Grinding Your Teeth In Your Sleep

Because of stress, malocclusion, or TMJ disorder, many people grind their teeth without thinking about it. Known as bruxism, this habit inevitably causes serious tooth damage. Bruxism includes clicking, “drumming”, and clenching teeth, and usually occurs during sleep. Bruxism is considered a “behavioral habit” when done while awake, and a sleep disorder when asleep. If you grind your teeth subconsciously while awake, then most likely you also do it in your sleep.

Bruxism is not an easy habit to break. Overcoming bruxism is difficult for those who clench or grind their teeth while awake, but it’s virtually impossible to stop bruxing while sleeping. Fortunately, Dr. Greenfield can help you overcome bruxism, whether you do it during the day or while sleeping.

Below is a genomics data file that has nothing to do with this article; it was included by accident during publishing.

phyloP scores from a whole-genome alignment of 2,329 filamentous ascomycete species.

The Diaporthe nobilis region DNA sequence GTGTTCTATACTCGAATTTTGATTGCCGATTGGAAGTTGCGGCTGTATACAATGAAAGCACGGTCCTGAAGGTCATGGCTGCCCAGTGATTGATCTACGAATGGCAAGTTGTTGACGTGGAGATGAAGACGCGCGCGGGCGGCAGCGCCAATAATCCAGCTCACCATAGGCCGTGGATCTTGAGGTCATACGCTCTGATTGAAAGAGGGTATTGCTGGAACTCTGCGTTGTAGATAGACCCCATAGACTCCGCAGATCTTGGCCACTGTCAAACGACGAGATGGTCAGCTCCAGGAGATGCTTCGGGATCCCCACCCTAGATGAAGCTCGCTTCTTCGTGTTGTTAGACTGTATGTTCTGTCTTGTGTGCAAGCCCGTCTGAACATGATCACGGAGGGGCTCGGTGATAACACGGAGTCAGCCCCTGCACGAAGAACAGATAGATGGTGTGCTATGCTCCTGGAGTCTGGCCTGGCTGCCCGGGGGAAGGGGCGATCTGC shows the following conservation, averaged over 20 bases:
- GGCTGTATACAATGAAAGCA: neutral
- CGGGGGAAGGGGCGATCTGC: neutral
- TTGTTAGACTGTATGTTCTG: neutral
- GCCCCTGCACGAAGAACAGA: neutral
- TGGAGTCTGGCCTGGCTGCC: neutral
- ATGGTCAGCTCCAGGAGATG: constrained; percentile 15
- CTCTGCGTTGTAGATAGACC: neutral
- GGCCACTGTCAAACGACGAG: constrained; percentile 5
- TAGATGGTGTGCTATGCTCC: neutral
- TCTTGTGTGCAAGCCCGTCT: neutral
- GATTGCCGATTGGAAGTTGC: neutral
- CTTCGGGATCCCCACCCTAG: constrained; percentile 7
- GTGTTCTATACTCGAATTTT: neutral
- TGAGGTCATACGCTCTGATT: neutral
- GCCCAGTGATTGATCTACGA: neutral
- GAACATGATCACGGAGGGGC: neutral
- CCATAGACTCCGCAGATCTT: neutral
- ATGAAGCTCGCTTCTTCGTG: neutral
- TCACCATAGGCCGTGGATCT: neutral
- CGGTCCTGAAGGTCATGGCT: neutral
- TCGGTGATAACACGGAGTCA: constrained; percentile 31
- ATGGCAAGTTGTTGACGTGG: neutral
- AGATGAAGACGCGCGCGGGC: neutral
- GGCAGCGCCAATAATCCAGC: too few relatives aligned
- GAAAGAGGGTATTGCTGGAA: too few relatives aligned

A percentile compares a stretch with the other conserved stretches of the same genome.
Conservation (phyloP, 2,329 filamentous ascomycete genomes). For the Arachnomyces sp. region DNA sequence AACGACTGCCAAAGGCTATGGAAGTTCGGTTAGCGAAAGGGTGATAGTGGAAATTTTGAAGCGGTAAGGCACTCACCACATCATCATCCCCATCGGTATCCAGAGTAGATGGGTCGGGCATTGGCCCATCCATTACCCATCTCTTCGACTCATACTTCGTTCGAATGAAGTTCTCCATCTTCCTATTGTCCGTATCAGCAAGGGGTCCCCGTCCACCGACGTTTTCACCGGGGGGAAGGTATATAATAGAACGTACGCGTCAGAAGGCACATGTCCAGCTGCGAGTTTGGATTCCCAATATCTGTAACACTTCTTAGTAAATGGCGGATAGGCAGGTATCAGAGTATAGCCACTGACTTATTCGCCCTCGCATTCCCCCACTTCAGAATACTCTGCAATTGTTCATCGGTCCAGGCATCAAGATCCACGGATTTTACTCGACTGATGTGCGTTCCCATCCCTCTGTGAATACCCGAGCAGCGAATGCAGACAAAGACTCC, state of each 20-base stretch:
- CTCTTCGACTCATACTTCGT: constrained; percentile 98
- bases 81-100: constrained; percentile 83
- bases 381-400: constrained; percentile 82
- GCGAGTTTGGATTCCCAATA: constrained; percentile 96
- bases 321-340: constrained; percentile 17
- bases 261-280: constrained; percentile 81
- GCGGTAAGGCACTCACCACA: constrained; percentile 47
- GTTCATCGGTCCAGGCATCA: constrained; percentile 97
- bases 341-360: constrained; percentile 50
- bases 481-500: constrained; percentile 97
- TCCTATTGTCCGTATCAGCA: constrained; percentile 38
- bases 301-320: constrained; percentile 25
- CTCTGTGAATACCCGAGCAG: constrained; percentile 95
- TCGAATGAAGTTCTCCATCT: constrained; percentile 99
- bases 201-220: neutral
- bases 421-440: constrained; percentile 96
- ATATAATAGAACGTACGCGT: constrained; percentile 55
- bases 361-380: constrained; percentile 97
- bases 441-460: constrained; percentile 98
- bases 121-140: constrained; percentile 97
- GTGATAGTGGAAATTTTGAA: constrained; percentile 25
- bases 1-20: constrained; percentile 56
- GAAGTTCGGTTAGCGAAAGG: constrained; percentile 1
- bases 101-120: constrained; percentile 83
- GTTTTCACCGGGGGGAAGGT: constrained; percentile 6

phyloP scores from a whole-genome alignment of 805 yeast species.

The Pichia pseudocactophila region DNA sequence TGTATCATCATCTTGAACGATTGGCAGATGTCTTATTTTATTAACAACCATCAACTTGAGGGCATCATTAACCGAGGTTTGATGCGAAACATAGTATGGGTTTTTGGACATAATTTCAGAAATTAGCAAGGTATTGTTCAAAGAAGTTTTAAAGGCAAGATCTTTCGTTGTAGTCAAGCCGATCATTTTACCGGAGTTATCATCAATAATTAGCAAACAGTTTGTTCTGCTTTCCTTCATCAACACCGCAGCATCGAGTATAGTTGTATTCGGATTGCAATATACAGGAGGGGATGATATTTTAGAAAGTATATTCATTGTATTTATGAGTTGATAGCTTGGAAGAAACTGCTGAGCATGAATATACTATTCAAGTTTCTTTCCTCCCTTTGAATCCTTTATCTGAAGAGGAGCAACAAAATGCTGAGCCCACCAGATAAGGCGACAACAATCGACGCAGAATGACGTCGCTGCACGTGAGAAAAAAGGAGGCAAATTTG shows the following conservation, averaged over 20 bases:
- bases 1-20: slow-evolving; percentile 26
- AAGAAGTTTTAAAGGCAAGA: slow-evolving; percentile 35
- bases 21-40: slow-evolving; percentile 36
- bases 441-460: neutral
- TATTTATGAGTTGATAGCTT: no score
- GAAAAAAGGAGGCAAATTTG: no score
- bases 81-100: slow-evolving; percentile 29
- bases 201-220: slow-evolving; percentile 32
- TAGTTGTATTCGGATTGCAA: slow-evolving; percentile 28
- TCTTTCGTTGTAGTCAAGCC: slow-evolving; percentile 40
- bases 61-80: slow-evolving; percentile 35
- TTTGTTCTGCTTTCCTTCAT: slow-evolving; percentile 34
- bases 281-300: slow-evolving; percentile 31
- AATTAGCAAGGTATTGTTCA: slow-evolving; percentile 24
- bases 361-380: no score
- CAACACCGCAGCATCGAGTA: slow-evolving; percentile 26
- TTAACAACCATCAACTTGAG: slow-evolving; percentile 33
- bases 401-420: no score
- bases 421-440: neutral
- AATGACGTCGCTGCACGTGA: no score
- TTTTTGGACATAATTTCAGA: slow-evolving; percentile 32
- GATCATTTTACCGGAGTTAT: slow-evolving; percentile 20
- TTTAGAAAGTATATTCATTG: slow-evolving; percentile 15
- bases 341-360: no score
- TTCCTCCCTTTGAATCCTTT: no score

Experts cite a few general indicators to explain causes for bruxism.

  •  Stress/Anxiety.
  • Depression.
  • Earache, which may originate from pain in the temporomandibular joint, the jaw joint adjacent to the ear canal. Ironically, the very pain and discomfort from clenching and grinding of one’s teeth can cause pain that leads to clenching and grinding—a vicious circle. TMD, [mistakenly coined as TMJ] temporomandibular disorders, can arise from bruxism.
  • Headaches.
  • Tooth sensitivity.
  • Sleeplessness.
  • Jaw pain.

Detrimental effects typically include:

  •  Chipped or cracked teeth or dentures.
  • Jaw pain or development of TMD disorders. As many as 10% of all people awake to this.
  • Chronic headache.
  • Limited jaw and facial movement.
  • Gum recession.
  • Lack of sleep. Very serious health difficulties are born out of sleep debt.
  • Negative impact on relationships. Believe it or not, marriages have been known to arise from sleep loss as a result of bruxism.

If you know or suspect that you are affected by bruxism, or if your partner has said you grind your teeth in sleep, please give Lake Orion Family Dentistry a call. Schedule an appointment to meet with Dr. Greenfield and begin addressing the problem: (248) 693-6213.